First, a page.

The transcription factor IRF5 is constitutively expressed by myeloid APCs (15), but to regulate gene transcription IRF5 needs to be translocated to the nucleus (24). Therefore, we assessed IRF5 localization in human moDCs by fluorescence microscopy upon FcγR-TLR co-stimulation. IRF5 contains two nuclear localization signals (NLS) as well as a nuclear export signal (NES) and therefore continuously shuttles in and out of the nucleus (25–27). Indeed, in unstimulated moDCs IRF5 was present throughout the cell, both in the nucleus and the cytoplasm (Figure 2A). Similar to unstimulated cells, TLR2-stimulated moDCs also displayed an even distribution of IRF5 (Figure 2A). In contrast, stimulation with cIgG, either combined with TLR stimulation or not, resulted in near exclusive accumulation of IRF5 in the nucleus (Figure 2A; quantified in Figure 2B). As a control we also ascertained that (individual) TLR stimulation of moDCs results in nuclear translocation of NF-κB subunit p65 (Figures 2C,D), which is responsible for TLR-induced pro-inflammatory cytokine production. Very similar to moDCs, FcγR stimulation induced IRF5 nuclear translocation in human macrophages (Figures 2E,F), suggesting that nuclear translocation of IRF5 induced by FcγR stimulation is a general mechanism in myeloid APCs.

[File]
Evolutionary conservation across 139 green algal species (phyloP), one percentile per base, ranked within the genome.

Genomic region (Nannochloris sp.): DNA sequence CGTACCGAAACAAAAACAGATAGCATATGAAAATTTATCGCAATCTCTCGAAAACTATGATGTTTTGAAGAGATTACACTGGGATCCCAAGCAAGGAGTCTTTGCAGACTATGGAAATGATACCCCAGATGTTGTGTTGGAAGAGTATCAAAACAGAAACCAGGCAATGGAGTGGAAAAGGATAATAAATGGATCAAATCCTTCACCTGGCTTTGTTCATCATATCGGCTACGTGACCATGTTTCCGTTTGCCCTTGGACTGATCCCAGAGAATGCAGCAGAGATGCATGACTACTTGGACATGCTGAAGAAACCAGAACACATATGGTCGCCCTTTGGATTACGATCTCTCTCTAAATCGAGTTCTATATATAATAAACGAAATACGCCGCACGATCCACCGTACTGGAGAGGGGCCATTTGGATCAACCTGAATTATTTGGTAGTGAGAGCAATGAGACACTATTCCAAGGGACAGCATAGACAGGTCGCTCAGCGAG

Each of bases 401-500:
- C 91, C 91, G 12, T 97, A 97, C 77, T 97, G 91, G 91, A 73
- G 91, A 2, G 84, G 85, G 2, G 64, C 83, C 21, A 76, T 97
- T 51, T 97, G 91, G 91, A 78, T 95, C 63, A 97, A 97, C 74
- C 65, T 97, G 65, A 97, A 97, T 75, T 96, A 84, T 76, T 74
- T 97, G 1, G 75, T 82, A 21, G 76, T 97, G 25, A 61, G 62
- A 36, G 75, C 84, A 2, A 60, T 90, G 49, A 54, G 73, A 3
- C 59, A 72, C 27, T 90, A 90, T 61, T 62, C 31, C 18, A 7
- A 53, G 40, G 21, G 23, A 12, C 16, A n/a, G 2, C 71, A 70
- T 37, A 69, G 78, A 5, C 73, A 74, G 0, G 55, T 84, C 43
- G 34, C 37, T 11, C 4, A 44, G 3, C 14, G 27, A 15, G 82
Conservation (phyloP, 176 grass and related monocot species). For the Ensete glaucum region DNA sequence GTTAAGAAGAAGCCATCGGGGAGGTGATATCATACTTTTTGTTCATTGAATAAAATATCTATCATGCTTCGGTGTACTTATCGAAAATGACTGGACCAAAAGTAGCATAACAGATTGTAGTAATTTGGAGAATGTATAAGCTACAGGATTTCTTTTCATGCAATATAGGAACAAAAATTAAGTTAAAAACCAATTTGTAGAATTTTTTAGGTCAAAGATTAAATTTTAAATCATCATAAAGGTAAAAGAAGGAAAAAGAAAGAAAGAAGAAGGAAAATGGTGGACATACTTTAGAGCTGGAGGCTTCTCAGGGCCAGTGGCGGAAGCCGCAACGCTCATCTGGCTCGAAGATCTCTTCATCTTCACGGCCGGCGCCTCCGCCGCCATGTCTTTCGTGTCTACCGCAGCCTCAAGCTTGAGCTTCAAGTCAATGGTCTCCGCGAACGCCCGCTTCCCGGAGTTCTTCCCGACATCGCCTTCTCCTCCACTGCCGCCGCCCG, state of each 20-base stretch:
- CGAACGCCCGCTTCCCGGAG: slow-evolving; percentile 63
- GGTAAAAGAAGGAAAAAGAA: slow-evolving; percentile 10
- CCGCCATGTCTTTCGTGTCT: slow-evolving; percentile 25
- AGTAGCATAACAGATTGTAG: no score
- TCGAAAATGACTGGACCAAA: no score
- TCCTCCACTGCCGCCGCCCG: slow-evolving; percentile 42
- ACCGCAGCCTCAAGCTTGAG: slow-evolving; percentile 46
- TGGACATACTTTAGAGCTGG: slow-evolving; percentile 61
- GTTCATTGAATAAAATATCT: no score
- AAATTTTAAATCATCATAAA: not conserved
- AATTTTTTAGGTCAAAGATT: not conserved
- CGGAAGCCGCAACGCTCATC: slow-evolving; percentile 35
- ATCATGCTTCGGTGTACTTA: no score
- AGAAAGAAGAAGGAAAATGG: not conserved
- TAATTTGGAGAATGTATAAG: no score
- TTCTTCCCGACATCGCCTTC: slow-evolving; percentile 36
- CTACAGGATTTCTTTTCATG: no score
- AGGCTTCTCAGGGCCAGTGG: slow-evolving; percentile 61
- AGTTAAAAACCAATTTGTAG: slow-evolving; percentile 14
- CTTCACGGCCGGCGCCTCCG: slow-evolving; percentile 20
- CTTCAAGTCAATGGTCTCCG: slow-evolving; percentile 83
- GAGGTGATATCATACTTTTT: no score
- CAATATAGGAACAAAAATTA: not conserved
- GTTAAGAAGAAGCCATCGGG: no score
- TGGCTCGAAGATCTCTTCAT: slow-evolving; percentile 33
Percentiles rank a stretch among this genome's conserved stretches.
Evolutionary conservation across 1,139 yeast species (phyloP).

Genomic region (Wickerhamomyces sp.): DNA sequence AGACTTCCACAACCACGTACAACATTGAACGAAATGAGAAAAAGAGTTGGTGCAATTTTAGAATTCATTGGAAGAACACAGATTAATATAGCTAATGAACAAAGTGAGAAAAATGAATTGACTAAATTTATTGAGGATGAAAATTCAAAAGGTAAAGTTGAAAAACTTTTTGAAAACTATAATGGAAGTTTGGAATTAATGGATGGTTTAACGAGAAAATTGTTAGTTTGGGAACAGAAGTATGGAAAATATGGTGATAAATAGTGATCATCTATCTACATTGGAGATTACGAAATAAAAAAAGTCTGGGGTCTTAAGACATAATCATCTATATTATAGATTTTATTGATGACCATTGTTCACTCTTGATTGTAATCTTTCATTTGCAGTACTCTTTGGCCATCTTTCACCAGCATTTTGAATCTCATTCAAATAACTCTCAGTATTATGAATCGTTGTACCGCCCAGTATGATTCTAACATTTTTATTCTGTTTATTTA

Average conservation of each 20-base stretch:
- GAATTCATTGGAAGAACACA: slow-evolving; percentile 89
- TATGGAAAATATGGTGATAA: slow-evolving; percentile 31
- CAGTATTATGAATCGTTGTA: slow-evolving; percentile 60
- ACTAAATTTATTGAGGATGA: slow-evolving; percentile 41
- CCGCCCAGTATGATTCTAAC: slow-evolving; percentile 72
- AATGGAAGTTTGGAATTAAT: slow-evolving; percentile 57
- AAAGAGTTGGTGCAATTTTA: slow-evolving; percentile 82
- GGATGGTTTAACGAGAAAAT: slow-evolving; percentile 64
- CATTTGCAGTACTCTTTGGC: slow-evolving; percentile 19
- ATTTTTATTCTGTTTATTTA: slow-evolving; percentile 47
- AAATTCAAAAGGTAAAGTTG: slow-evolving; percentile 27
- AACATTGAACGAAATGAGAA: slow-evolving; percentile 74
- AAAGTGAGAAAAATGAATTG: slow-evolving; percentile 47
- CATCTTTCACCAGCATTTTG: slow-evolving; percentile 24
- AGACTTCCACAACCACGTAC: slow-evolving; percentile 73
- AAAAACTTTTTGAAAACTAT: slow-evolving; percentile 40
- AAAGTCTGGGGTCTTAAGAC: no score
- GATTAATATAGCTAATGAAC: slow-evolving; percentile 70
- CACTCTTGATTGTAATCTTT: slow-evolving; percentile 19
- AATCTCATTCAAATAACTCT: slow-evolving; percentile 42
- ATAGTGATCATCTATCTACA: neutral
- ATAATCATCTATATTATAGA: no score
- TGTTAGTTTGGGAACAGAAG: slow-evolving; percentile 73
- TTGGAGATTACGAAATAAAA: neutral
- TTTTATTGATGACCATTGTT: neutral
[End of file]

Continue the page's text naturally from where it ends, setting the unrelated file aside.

Figure 2. FcγR stimulation induces IRF5 nuclear translocation. (A,E) Human monocyte-derived dendritic cells (moDC) (A) and macrophages (Mϕ) (E) were stimulated with Pam3CSK4 (Pam3), cIgG, or the combination for 2 h and stained for IRF5 (red) and nuclei (Hoechst, blue). Representative images of three independent experiments, bar: 20 μm. (B,D,F) Quantification of the microscopy data showing percent co-localization of three experiments (mean + SD). *p < 0.05, **p < 0.01, Student's t-test. (C) moDCs were stimulated with Pam3 and stained for p65 (red) and nuclei (Hoechst, blue). Representative image of three independent experiments. (G) Human monocyte derived macrophages were pre-incubated with the Syk inhibitor R406 and stimulated with Pam3, cIgG, or the combination for 2 h and stained for IRF5 (red) and nuclei (Hoechst, blue). Representative images of three independent experiments, bar: 20 μm.